26 Cheat badly with first couple of penalties in part of SA (3,4)
THE CAPE = “part of SA” – anagram of ‘cheat’, then “first couple of penalties
27 You said a point, potentially, is the best one can get (7)
UTOPIAN = “the best one can get” – U=”you said”, anagram of “a point”
28 Evaluated and backed South Africa, for example, with editor (7)
ASSAYED=evaluated – AS = reversal of SA=South Africa,SAY=”for example”,ED=editor
Down
1 Artistic Italian in Group E, oddly (8)
PERUGINO = Artistic Italian – anag. of “in Group E”. An Italian in Group E would indeed have been odd – their campaign was terminated while still in Group F.
2 Wings of 7 and 25 affected by nerves (4)
EDGY – from “wings” = outsides of England, Germany
3 Leading players thrown in the air (6)
UPCAST = “thrown in the air” – UP=leading, CAST=players
4, 19 Final outcome expected this evening — and news story frantically absorbing one? (6, 7)
TODAY’S WINNERS – I=one, in anagram of “and news story”
5 Make grade, somehow, after he secures a cap, say (8)
HEADGEAR = “cap, say” – HE,A,anagram of “grade”
6 Run into supporter before church in country (6)
FRANCE – R in FAN=supporter, then C.E. = Church (of England)
8 Beastly noise from team-leader after end of morning jog (5)
GRUNT – G from morning, RUN = jog, T = team-leader
9 A stern chat that is followed by unfair penalty for Americans? (1,3,3)
A BUM RAP = “a false charge, typically one leading to imprisonment”, or “that leads to unfair penalty” as a description – A=A,BUM=stern, RAP=chat
14 Man on pitch not playing part of centre-forward (3)
REF = “Man on pitch not playing”, and “part of centre-forward”
17 Get to instant replay, initially – argument follows next day (8)
TOMORROW = next day – TO=to,MO=instant,R=replay, initially,ROW=argument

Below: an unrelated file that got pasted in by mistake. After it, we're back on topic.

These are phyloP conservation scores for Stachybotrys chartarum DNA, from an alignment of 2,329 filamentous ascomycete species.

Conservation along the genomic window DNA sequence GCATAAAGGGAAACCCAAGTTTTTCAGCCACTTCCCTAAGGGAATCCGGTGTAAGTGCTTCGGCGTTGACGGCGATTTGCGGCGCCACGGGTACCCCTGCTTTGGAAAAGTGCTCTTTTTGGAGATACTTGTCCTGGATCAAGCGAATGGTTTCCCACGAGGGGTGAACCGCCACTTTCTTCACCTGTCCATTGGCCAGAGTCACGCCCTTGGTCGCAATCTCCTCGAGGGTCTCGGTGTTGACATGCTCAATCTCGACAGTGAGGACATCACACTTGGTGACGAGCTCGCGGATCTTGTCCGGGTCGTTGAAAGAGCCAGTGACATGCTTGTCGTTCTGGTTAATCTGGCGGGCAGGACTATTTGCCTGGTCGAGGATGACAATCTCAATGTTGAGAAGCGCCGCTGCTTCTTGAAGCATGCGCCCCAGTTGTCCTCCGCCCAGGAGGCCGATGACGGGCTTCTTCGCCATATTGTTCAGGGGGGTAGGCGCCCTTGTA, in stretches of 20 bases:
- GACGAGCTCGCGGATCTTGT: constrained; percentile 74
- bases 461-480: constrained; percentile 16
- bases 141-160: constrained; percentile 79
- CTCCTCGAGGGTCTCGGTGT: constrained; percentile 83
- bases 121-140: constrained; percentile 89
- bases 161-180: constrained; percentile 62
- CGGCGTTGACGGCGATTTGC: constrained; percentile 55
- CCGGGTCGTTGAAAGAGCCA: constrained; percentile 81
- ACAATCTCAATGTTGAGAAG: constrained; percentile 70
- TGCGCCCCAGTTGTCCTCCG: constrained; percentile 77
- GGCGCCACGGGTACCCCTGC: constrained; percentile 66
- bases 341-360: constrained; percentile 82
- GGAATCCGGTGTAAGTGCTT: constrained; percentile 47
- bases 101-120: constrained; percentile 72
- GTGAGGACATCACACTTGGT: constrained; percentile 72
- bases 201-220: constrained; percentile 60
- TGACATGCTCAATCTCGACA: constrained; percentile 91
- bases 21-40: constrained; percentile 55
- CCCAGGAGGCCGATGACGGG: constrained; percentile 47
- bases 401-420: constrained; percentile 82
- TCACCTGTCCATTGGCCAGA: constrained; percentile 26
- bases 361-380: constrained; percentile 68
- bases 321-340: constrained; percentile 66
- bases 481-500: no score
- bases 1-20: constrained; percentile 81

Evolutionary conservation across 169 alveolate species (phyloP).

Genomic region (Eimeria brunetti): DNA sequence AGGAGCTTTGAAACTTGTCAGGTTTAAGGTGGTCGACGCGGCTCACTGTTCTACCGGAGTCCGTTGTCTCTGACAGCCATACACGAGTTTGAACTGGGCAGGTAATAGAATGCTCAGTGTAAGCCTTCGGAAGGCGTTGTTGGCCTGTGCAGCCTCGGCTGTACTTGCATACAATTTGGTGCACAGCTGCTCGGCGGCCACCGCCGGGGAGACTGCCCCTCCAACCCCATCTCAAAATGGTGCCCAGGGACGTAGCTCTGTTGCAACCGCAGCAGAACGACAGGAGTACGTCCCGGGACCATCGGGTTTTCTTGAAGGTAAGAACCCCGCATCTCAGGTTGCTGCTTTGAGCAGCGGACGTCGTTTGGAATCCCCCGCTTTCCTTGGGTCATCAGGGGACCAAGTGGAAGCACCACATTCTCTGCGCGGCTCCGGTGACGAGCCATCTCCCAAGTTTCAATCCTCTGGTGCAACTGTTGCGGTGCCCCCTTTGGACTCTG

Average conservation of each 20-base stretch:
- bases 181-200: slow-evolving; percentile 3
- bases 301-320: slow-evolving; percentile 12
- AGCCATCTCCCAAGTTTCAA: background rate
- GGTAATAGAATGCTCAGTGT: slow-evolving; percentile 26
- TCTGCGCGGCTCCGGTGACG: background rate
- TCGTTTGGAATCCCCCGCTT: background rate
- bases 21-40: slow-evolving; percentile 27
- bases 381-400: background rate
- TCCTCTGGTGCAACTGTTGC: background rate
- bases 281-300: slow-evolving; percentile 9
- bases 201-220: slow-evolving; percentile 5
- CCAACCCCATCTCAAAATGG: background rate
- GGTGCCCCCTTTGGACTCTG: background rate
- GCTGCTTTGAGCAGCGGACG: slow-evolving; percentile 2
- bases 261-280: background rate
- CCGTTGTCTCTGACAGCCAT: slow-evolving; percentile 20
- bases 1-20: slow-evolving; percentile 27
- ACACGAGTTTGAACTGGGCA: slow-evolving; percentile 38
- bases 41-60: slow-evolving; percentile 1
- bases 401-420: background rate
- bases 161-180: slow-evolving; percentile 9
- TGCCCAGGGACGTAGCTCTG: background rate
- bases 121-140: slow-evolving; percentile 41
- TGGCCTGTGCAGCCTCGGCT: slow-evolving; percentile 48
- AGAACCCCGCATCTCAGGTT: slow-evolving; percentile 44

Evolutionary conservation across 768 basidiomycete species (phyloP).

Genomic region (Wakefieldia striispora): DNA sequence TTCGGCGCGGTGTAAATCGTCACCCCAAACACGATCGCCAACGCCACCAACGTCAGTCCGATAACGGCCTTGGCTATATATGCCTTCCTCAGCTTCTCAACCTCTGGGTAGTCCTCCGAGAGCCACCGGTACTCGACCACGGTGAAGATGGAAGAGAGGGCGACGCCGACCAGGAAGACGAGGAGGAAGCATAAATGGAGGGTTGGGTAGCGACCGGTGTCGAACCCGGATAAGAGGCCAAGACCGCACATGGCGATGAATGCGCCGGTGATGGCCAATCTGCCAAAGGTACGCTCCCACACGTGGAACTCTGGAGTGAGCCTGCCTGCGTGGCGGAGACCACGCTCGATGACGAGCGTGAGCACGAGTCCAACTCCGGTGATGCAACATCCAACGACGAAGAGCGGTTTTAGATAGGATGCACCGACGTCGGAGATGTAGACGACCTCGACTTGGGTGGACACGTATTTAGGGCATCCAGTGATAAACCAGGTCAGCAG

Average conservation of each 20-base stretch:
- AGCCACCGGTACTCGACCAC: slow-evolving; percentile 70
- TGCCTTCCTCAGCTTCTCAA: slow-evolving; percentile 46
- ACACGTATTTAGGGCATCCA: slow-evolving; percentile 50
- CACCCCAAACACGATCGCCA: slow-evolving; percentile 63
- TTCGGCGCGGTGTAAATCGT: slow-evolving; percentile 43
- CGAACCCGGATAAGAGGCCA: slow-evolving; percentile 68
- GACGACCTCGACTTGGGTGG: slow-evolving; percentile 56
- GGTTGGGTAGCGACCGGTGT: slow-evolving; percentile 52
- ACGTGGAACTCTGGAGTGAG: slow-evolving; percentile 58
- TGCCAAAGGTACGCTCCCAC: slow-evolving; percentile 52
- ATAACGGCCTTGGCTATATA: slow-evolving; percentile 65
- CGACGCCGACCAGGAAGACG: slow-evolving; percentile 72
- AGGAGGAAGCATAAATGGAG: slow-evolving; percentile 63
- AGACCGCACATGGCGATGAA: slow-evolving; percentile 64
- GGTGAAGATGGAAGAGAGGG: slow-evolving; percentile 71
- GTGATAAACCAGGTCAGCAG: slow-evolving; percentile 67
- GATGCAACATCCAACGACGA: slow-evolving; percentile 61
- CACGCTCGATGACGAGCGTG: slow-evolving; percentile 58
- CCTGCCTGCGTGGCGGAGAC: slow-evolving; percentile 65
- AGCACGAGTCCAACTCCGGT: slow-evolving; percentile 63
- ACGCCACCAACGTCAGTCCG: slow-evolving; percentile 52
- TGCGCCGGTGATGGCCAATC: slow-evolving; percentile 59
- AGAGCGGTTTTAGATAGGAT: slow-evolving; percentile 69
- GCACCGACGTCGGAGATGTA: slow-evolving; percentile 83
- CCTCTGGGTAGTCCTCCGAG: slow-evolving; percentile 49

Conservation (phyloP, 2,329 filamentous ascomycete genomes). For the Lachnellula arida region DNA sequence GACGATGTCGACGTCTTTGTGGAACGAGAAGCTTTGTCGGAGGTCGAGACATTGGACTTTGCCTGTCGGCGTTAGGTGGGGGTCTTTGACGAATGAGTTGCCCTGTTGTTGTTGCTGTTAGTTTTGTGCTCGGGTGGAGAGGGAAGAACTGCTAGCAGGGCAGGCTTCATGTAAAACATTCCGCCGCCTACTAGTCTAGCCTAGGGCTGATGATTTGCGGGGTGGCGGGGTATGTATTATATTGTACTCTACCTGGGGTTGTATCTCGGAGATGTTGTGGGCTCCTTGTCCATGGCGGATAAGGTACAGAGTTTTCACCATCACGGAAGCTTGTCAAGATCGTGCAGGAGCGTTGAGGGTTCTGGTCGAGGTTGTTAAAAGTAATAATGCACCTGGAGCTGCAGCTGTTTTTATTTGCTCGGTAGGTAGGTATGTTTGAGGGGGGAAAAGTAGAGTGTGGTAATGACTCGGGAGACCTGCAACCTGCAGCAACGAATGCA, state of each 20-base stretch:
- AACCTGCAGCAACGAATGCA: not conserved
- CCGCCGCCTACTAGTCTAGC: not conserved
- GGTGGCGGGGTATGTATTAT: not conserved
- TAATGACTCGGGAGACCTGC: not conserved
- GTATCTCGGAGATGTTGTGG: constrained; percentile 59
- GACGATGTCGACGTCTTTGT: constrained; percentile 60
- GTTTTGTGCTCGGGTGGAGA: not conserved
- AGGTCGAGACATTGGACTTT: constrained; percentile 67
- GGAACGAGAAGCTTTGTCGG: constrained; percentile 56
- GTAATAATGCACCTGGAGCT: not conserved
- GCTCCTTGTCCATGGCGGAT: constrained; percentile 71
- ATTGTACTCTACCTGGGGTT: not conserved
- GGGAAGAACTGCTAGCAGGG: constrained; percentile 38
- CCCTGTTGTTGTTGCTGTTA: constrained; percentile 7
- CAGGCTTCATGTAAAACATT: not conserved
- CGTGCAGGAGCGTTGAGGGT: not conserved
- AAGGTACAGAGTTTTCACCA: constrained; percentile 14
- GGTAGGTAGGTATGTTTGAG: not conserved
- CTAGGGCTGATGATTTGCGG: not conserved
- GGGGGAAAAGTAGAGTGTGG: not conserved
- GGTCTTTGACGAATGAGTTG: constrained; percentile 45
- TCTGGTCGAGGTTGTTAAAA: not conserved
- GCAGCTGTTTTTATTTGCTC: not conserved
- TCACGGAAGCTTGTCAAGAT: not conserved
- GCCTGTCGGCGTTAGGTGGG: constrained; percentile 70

18 Swine ending off match with own goal (3)
HOG – H = “ending off match“, O.G. = own goal
19 (see 4)
20 Dreadfully saddened in positions in which goals are blocked (4,4)
DEAD ENDS – anag. of “saddened”, and situations where you can’t achieve your goals
21 Place for coaches and subs removed from ground (6)
DUGOUT – the place where the folk mentioned get to sit in an old-fashioned ground. Double def., “removed from ground” being “dug out”
22 Supporter upset girl, a kind of nut (6)
BRAZIL = a kind of nut – BRA=supporter,ZIL= reversal of Liz.
23 Stupidly annoy European who might win evenly balanced game? (6)
ANYONE – anagram of (annoy,E=European)
24 One score one left out for this team (5)
ITALY – I=one,TAL(l)Y = “score one left out” – lovely precise indication of the deletion of just one L
26 Control football, getting some upset (4)
TRAP=control football – reversal of part = some – if you’re unsure that these are synonyms, compare “I watched part of the match” with “I watched some of the match”.
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3 Comments

  1. crypticsue
    Posted July 16, 2010 at 3:05 pm | Permalink

    I too enjoyed this puzzle. It wasn’t that difficult and you didn’t need a particular knowledge of the theme to complete it in one sitting. I am a fan of themed puzzles (cue groans from those who aren’t). They add a certain extra joy to the pleasure of solving cryptics,particularly when you have been doing them for a very long time. I think the balance between “ordinary” and “themed” is about right and long may they continue. Thanks for the comprehensive review.

  2. Posted July 16, 2010 at 3:10 pm | Permalink

    I didn’t get the paper so didn’t solve the puzzle, but this opportunity to read through the clues/answers leaves my jaw creating huge dents in the floor. The comprehensive use of the theme is just astonishing.

    Definitely a 5-star puzzle and I don’t even care what grid was used.

  3. gnomethang
    Posted July 16, 2010 at 5:47 pm | Permalink

    A great puzzle where the theme was obvious but the clues were still hard to spot and expertly crafted.
    Thanks Virgilius and Peter fir the review.